The clinching victory over the University of Washington was near the dawn of televised college softball, albeit on tape delay. The year after Pineda-Boutte graduated, a player who would help lift the game’s appeal another notch arrived on the Arizona campus. Jennie Finch set multiple records at Arizona and became a two-time Olympian.
“I was able to catch some great pitchers, and unfortunately back then they didn’t get the publicity that Jennie got simply because they started televising it a lot more when she was playing,” Pineda-Boutte said.
Indeed, the popularity of softball has continued to grow, with ESPN televising more than 80 regular season games across its networks last year. It is the second-most widely broadcast women’s collegiate sport, trailing only basketball.
“It’s been amazing the way the sport has grown, and I attribute that to being televised,” Pineda-Boutte said.
Pineda-Boutte, who also earned All-America honors for playing first base and third base, went on to a brief career with the Tampa Bay FireStix. Playing in the Women’s Professional Softball League, which has since turned into National Pro Fastpitch, Pineda-Boutte and the FireStix won the national championship in 1999.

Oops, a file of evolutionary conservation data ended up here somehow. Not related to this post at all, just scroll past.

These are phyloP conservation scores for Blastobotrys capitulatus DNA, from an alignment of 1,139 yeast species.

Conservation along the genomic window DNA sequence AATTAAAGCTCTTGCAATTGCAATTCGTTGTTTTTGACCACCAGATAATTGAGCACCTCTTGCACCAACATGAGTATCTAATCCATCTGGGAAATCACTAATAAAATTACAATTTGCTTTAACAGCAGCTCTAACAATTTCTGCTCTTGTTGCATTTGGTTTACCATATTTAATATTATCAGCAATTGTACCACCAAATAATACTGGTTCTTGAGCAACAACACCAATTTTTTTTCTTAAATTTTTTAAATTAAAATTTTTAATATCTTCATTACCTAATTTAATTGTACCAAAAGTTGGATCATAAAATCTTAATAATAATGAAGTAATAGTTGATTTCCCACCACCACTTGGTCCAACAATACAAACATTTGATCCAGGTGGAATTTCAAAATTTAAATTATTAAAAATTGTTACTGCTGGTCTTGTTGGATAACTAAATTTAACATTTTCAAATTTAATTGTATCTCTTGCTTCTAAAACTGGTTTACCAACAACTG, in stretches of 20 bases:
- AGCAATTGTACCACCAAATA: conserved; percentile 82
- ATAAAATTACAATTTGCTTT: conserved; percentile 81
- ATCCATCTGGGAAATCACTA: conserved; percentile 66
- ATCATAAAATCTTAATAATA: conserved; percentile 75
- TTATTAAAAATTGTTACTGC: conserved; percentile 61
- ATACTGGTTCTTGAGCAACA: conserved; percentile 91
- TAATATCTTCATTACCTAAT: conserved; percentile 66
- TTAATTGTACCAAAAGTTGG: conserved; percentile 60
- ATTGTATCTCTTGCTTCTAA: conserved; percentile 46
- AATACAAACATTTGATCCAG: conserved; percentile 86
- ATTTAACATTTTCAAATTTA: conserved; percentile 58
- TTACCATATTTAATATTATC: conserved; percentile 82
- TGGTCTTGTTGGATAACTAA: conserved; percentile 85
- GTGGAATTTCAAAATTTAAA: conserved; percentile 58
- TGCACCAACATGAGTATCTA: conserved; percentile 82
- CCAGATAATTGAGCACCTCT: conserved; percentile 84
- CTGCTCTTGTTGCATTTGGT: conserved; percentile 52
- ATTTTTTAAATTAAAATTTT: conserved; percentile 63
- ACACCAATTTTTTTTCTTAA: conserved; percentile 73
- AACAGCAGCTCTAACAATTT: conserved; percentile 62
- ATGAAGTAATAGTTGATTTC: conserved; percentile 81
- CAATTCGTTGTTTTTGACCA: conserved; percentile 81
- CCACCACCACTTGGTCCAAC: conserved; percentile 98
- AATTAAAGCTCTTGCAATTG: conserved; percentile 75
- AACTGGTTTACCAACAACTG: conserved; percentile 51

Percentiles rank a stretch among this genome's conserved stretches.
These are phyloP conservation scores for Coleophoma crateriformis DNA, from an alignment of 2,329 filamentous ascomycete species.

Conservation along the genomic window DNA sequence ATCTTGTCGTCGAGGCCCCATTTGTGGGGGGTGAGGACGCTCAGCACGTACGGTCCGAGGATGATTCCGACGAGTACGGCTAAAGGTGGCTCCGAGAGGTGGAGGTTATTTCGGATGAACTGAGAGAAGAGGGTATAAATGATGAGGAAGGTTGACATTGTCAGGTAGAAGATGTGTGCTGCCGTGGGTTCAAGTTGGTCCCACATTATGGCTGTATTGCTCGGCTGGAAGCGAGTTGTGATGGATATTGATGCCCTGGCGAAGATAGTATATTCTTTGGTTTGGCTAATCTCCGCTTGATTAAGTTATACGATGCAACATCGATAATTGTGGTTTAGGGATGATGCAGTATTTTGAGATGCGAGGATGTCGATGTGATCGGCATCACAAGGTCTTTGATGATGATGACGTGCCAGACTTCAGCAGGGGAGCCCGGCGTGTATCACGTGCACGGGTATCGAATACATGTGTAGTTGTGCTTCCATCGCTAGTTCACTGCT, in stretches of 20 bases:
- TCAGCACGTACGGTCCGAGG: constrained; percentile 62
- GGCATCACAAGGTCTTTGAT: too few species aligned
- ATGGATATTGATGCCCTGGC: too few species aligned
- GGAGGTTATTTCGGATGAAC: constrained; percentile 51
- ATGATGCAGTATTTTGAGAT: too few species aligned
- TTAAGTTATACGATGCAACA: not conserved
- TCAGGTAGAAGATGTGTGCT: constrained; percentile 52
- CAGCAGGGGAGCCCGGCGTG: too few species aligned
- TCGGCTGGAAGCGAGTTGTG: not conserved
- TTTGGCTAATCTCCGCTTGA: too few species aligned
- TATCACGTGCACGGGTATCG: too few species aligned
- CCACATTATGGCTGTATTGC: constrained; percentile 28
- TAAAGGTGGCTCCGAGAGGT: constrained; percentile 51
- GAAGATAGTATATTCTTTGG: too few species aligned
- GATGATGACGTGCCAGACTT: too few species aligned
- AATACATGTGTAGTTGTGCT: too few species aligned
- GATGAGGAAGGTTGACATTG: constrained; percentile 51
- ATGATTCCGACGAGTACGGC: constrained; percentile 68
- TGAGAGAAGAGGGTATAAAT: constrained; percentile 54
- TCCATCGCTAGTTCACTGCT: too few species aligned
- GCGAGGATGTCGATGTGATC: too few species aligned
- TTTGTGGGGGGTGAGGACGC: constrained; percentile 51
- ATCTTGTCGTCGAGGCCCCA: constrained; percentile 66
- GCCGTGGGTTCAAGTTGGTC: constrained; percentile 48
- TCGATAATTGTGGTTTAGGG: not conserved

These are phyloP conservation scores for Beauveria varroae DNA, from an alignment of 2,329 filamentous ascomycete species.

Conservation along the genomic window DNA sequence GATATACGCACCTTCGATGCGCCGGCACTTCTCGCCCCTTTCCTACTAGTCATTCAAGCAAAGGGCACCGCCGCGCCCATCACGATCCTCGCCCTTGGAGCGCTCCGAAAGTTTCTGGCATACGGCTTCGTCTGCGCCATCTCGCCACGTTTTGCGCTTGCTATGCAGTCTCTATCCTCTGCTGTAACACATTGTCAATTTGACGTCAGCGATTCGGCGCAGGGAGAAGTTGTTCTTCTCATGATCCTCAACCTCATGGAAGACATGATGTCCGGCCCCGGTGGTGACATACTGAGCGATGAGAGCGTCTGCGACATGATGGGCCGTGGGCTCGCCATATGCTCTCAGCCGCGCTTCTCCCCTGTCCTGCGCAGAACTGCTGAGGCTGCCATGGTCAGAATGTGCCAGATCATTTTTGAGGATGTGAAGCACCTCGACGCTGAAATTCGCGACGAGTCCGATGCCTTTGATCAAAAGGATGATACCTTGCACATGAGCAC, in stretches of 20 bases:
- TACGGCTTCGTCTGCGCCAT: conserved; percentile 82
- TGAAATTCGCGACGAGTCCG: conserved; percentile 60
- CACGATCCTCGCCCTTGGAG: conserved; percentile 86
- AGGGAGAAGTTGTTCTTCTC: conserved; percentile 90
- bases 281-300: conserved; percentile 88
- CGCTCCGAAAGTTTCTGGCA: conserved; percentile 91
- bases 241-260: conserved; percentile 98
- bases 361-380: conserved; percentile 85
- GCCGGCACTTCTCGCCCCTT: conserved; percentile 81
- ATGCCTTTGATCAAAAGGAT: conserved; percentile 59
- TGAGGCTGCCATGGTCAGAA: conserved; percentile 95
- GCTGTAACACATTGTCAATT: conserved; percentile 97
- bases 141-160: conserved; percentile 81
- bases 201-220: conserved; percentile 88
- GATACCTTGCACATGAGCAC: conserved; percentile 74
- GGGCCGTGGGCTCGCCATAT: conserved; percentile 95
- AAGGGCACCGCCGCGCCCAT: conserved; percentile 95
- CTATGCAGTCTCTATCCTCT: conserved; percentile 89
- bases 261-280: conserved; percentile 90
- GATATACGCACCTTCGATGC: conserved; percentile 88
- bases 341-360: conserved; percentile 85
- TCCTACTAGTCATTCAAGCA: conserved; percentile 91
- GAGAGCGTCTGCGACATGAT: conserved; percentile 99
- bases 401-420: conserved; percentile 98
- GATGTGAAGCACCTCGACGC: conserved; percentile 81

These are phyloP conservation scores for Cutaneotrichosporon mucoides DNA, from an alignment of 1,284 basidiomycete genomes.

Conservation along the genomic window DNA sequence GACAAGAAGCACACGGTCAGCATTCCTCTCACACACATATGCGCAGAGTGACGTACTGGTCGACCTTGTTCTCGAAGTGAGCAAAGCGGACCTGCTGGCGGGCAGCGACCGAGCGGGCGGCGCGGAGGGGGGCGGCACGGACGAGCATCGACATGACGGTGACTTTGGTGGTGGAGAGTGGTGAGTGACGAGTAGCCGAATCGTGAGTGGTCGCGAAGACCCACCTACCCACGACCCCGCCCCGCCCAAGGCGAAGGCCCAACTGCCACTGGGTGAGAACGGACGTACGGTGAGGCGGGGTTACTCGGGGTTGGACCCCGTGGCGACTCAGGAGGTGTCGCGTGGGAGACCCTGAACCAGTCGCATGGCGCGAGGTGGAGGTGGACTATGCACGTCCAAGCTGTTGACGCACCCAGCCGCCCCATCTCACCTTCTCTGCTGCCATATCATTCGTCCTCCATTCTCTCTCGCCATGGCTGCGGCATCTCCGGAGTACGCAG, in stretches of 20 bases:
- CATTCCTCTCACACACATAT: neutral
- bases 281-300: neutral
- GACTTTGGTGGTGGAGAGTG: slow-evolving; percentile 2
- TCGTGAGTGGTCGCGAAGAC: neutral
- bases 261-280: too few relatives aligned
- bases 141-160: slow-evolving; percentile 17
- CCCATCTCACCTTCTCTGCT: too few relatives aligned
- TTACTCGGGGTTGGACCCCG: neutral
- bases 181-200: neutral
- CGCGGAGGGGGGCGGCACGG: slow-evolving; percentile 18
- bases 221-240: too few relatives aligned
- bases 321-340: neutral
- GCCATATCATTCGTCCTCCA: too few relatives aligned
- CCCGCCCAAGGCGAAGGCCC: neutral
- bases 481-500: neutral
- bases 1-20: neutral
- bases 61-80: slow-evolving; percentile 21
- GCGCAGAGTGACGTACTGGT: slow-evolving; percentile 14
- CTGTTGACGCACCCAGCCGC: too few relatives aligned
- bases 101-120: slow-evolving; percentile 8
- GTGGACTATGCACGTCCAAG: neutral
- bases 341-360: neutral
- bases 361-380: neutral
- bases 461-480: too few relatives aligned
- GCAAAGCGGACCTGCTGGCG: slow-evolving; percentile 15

OCT. 23, 1999
ANN ARBOR, MICH.
When Wash. U. athletic director Josh Whitman debuted as a tight end for the University of Illinois football team in 1997, the Fighting Illini were terrible.
There’s no nicer way to describe a squad that lost all 11 of its games.
Yet by Whitman’s junior year, the team improved to 8-4 and earned a Top 25 ranking. Though the Illini trounced the University of Virginia in the MicronPC Bowl, the win that sticks in Whitman’s mind is a comeback against Tom Brady and the University of Michigan.
The Wolverines were ranked No. 9 in the country, and they led Illinois 27-7 with just over 20 minutes left to play. Before a crowd of over 100,000 fans at Michigan Stadium, the Illini rallied for a 35-29 win. Three weeks later, they won at No. 25 Ohio State, making them the first team in 48 years to beat Michigan and Ohio State on the road in the same season.